This model of ‘21st century’, which left much of the means of production in private hands, fell into trouble in 2014 as the price of commodities, especially oil, plummeted. While almost all of the economies of the region experienced a recession, none were as hard hit as in Venezuela.
The oil-dependent nation’s economic crisis has since been compounded by an intensifying sanctions regime and internal political strife, leading to, among other things, a significant emigration of Venezuelan nationals to neighboring Latin American countries.
Predictably, this crisis has been portrayed as a failure of socialism, in the same way as the corruption cases in Brazil were portrayed as a scandal of the left.
Just as the military regimes of yesteryear were buoyed by the specter of communism, the far-right in Latin America has been pushing ‘Venezuelization’ as an electoral strategy, with a considerable degree of success.
Gustavo Petro, who unsuccessfully challenged Ivan Duque in Colombia’s elections, had to constantly deflect against accusations about his relationship with Venezuela. In Chile, right-wing politicians promoted the notion ‘Chilezuela’ against center-left candidate Alejandro Guillier.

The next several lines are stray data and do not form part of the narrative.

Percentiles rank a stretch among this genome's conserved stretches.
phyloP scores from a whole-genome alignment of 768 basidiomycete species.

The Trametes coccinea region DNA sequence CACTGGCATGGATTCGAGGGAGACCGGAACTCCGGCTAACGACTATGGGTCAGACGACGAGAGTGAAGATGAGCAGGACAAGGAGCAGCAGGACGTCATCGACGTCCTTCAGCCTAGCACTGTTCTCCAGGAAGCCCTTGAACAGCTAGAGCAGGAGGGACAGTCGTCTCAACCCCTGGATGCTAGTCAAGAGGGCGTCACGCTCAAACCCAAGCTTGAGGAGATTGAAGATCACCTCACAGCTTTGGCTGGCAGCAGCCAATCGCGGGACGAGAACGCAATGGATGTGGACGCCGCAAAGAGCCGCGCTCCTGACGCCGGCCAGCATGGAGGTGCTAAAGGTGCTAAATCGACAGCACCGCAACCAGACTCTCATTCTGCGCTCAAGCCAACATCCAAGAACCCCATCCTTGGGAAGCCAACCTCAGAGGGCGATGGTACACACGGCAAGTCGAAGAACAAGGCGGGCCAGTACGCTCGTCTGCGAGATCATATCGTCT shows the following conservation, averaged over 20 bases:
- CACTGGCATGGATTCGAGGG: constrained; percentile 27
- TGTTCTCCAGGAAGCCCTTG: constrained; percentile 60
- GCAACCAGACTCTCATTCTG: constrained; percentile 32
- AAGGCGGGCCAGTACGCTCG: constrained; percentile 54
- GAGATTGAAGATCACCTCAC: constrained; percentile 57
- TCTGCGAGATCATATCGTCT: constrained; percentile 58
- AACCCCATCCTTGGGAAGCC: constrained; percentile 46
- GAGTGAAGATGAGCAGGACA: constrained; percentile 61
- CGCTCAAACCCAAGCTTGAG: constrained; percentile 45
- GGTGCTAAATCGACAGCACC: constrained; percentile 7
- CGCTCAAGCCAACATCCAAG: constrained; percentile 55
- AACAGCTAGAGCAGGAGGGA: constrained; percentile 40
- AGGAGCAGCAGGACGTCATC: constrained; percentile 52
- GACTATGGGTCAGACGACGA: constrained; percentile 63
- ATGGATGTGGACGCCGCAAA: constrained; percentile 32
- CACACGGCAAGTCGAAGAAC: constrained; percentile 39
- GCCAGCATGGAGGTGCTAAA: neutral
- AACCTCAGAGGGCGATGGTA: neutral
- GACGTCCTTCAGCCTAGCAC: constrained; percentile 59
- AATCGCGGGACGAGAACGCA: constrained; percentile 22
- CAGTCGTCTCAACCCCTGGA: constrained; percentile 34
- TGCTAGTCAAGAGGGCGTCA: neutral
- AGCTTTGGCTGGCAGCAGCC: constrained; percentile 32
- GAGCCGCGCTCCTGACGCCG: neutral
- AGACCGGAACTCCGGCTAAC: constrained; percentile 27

In a cruel form of irony, the right-wing in the region has stoked xenophobia against Venezuelan migrants - who they helped to create by pushing for measures that have worsened the economic plight of the country - while also using them as political fodder against Caracas.
Bolsonaro has already signaled a key shift back to pro-U.S. trade and foreign policy and has already discussed Venezuela with U.S. Secretary of State Mike Pompeo.
Reports about a possible invasion from Brazil and Colombia remain speculation, though given his promise to use military against domestic leftists, an armed action against external ones may not be far off.
Bolsonaro has committed to backing away from relationships built with other BRICS nations including China, who had committed hundreds of billions to infrastructure and resources in the South American country.
Given that getting China out of Latin America is a key, publicized geostrategic goal of the U.S., it's no wonder that Bolsonaro’s election was cheered on by U.S. President Donald Trump and also caused Brazilian markets to rally.